Learn more about TmutarakanCimmerian Bosporus, the passage from the Black Sea to the Sea of Azov. It was situated on the Taman peninsula, in the present-day Krasnodar Krai of Russia, roughly opposite Kerch. In the modern Russian language, "tmutarakan" stands for "a distant and obscure province".
 Greek and Jewish emporium
The town was founded on the site of the ancient Greek colony of Hermonassa, located a few miles west of the major Tean polis-colony of Phanagoria. Along with Phanagoria and Panticapaeum, Hermonassa was one of the main trade centers for the Bosporan Kingdom; as such, its Greek culture was somewhat tempered by Sarmatian influences. Hermonassa was likely destroyed during the arrival of the Huns in the region, but settlement on the site resumed shortly thereafter. In the 7th century, the region fell to the Khazars, who built the fortress town of Tamatarkha. Arabic sources refer to it as Samkarsh al-Yahud (i.e., "Samkarsh the Jewish"), perhaps indicating a Jewish majority.<ref>Brook __.</ref> Other variants of the city's name are "Samkersh" and "Samkush".<ref>"Krimchaks". Encyclopedia Judaica</ref>
Fortified with a strong brick wall and boasting a fine harbour, Samkarsh was a large city of merchants. It controlled much of the Northern European trade with the Byzantine Empire and Northern Caucasus. The inhabitants included Greeks, Armenians, Russians, Jews, Ossetians, Lezgins, Georgians, and Circassians. After the destruction of the Khazar empire by Svyatoslav of Rus in the mid-10th century, Khazars continued to inhabit the region. The Mandgelis Document, a Hebrew letter dated AM 4746 (985–986) refers to "our lord David, the Khazar prince" who lived in Taman and who was visited by envoys from Kievan Rus to ask about religious matters (possibly in connection connected to the conversion of Vladimir I of Kiev which took place during roughly at the same time).
 East Slavic principality
Although the exact date and circumstances of Tmutarakan's takeover by the Kievan Rus is unknown, the Hypatian Codex mentions Tmutarakan as one of the towns Vladimir the Great gave to his sons, which implies that the Russian control over the city was established before Vladimir's death in 1015.<ref>Tikhomirov (1959), p. 33</ref> The Russian name of the city — "Tmutarakan" — derives from the Turkic tamantarkan; this may have originally been a title of rank.<ref>Room (2005), p. 385</ref>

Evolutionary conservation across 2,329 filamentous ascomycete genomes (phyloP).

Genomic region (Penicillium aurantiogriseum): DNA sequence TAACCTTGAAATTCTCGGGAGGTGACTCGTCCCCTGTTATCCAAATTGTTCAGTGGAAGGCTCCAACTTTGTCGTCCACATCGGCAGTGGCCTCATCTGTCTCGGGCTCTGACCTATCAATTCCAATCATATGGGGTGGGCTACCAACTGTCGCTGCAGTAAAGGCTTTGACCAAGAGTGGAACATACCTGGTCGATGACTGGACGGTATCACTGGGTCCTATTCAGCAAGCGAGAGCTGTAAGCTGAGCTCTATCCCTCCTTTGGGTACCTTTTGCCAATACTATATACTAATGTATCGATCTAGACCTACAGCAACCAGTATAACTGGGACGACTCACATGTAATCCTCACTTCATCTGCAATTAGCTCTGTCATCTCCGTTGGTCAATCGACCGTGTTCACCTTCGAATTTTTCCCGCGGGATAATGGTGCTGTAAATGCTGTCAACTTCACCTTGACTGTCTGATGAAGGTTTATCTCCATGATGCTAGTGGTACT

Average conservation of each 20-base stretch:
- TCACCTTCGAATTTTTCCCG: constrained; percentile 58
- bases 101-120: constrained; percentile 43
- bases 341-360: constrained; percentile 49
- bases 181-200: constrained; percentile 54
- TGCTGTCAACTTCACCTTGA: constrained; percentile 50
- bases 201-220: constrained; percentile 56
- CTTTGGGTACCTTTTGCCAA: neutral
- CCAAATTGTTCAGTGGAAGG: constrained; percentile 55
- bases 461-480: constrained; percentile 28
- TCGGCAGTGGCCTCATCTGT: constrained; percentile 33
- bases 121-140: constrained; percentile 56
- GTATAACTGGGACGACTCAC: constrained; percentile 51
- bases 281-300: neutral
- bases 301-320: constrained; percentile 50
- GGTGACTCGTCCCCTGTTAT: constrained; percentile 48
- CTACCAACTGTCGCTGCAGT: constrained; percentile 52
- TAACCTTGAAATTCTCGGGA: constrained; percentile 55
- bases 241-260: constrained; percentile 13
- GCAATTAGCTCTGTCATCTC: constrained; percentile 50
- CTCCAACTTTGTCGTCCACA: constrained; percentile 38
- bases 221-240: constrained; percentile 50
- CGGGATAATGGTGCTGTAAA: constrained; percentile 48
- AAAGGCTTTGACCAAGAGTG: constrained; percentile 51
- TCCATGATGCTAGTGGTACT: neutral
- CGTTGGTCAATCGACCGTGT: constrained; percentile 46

Vladimir's son Mstislav of Chernigov was the prince of Tmutarakan from 988 to 1036. During his reign, a first stone church was dedicated to the Theotokos, the ruins of it being still visible. In 1066, prince Rostislav Vladimirovich of Tmutarakan was poisoned by a Byzantine official.<ref>Dimnik (2003), p. 82</ref> Afterwards the city belonged to the prince of Chernigov Svyatoslav Yaroslavich<ref>Dimnik (2003), p. 285</ref> and then to the Grand Prince of Kiev Vsevolod Yaroslavich. In 1079, Svyatoslav Yaroslavich appointed a governor (posadnik), who was captured two years later by David Igorevich and Volodar Rostislavich, who seized the city.<ref>Tikhomirov (1959), p. 171</ref>
In 1083, Oleg Svyatoslavich arrived in Tmutarakan from the Byzantine Empire and ousted David Igorevich and Volodar Rostislavich, adopted the title of "archon of Khazaria" and made the city his capital.<ref>Tikhomirov (1959), p. 616</ref> In the 12th century the city was isolated from the Russian mainland by the Cumans and gradually declined. The last recorded mention was in a scroll of 1378.
The region surrounding the city was part of the Genoese protectorate of Gazaria, based at Kaffa. It was within the territory administered by the Ghisolfi family and was conquered by the Girai Khanate in 1482 and by Russia in 1791.
The site of Tmutarakan was discovered in 1792, when a local peasant found a stone with an inscription stating that Prince Gleb had measured the sea from here to Kerch in 1068. The excavations of the site were conducted in the 19th and 20th centuries. The habitation level in places exceeds twelve meters.
- Brook, Kevin Alan. The Jews of Khazaria. 2nd ed. Rowman & Littlefield Publishers, Inc, 2006.
- Ivanov, V.V. and V.N. Toporov, 1992. Pchela. In: S.A. Tokarev (ed.) Mify narodov mira. Vol. 2. Moscow: Sovetskaya Entsiklopediya, pp. 354-6.
- Christian, David. A History of Russia, Central Asia and Mongolia. Vol. 1. Blackwell, 1999. p. 298-397.
- Dimnik, Martin. The Dynasty of Chernigov, 1146-1246. Cambridge University Press, 2003. ISBN 0-5218-2442-7
- Rjabchikov, S.V. Tainstvennaya Tmutarakan'. Krasnodar: Torgovo-promyshlennaya palata, 1998.
- Rjabchikov, S.V. Tmutarakanskie graffiti. [The Graffiti of Tmutarakan'; in Russian]. Krasnodar, 2000.
- Room, Adrian. Placenames Of The World: Origins and Meanings of the Names for 6,600 Countries, Cities, Territories, Natural Features and Historic Sites. 2nd ed. McFarland & Company, 2005. ISBN 0-7864-2248-3
- Tikhomirov, M. The Towns of Ancient Rus. Moscow: Foreign Languages Publishing, 1959.
- Zand, Michael and Kharuv, Dan (1997). "Krimchaks". Encyclopedia Judaica (CD-ROM Edition Version 1.0). Ed. Cecil Roth. Keter Publishing House. ISBN 965-07-0665-8
|North Pontic Greek colonies <td style="vertical-align: middle; width: 1px" rowspan="2">|
| Tyras • Olbia • Borysthenes • Eupatoria • Chersonesos • Charax • Theodosia|
Kimmerikon • Nymphaion • Tyritake • Panticapaeum • Myrmekion
Kepoi • Phanagoria • Hermonassa • Gorgippia • Pitiunt • Dioscurias • Tanais